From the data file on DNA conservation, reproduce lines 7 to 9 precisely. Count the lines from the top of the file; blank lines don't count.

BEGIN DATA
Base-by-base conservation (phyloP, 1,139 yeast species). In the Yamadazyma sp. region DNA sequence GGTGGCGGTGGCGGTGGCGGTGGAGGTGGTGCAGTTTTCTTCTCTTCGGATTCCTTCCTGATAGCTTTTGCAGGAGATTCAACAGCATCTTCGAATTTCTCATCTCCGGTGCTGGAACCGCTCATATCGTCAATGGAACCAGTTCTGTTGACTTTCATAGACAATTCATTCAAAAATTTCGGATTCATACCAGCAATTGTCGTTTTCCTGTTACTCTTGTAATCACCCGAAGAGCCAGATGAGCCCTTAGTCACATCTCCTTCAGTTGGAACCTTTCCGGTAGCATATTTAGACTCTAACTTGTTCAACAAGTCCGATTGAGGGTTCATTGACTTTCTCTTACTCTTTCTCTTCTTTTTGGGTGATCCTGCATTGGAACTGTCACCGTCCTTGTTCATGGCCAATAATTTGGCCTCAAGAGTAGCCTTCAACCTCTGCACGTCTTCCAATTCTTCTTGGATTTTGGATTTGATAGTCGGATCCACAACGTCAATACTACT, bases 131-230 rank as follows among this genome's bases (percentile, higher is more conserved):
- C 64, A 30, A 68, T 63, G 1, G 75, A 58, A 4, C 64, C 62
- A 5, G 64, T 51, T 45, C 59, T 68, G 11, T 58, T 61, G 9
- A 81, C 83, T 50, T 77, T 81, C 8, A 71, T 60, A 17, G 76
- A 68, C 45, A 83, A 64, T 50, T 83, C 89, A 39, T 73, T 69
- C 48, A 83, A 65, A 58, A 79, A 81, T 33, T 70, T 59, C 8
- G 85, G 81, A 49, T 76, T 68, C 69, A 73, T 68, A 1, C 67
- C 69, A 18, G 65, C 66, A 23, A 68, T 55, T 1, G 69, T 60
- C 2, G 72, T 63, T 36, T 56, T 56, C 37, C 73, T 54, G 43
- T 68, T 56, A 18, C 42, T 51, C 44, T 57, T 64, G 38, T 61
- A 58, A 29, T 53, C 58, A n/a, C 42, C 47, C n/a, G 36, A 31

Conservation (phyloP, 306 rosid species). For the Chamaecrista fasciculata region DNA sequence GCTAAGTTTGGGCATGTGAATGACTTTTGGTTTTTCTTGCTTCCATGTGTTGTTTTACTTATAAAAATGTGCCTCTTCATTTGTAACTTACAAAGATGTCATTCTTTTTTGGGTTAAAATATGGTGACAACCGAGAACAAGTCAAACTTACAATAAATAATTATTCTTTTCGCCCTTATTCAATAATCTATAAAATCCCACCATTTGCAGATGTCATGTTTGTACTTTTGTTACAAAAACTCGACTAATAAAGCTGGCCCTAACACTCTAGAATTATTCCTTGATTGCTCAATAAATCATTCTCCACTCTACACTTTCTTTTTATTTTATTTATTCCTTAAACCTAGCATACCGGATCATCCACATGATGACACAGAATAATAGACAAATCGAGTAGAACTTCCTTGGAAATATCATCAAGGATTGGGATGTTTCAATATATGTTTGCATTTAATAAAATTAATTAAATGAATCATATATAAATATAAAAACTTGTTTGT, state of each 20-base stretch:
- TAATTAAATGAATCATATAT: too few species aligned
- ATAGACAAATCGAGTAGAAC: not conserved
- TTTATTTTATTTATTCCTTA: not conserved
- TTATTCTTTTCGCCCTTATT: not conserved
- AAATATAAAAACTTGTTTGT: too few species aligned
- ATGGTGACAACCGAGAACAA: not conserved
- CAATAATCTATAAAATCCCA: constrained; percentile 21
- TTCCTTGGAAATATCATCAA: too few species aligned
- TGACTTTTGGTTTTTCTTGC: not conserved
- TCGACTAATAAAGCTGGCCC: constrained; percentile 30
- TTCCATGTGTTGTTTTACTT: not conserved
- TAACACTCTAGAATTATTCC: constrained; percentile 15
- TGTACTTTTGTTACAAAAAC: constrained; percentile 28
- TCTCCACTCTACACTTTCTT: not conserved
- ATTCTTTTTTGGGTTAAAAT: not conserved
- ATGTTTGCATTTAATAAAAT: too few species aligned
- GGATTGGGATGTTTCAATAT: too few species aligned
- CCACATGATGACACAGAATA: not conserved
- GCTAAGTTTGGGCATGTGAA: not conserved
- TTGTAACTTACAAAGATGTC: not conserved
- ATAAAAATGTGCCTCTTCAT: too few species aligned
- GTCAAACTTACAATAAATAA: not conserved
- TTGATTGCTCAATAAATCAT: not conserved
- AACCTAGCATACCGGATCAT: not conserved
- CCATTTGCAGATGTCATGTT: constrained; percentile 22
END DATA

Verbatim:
- G 85, G 81, A 49, T 76, T 68, C 69, A 73, T 68, A 1, C 67
- C 69, A 18, G 65, C 66, A 23, A 68, T 55, T 1, G 69, T 60
- C 2, G 72, T 63, T 36, T 56, T 56, C 37, C 73, T 54, G 43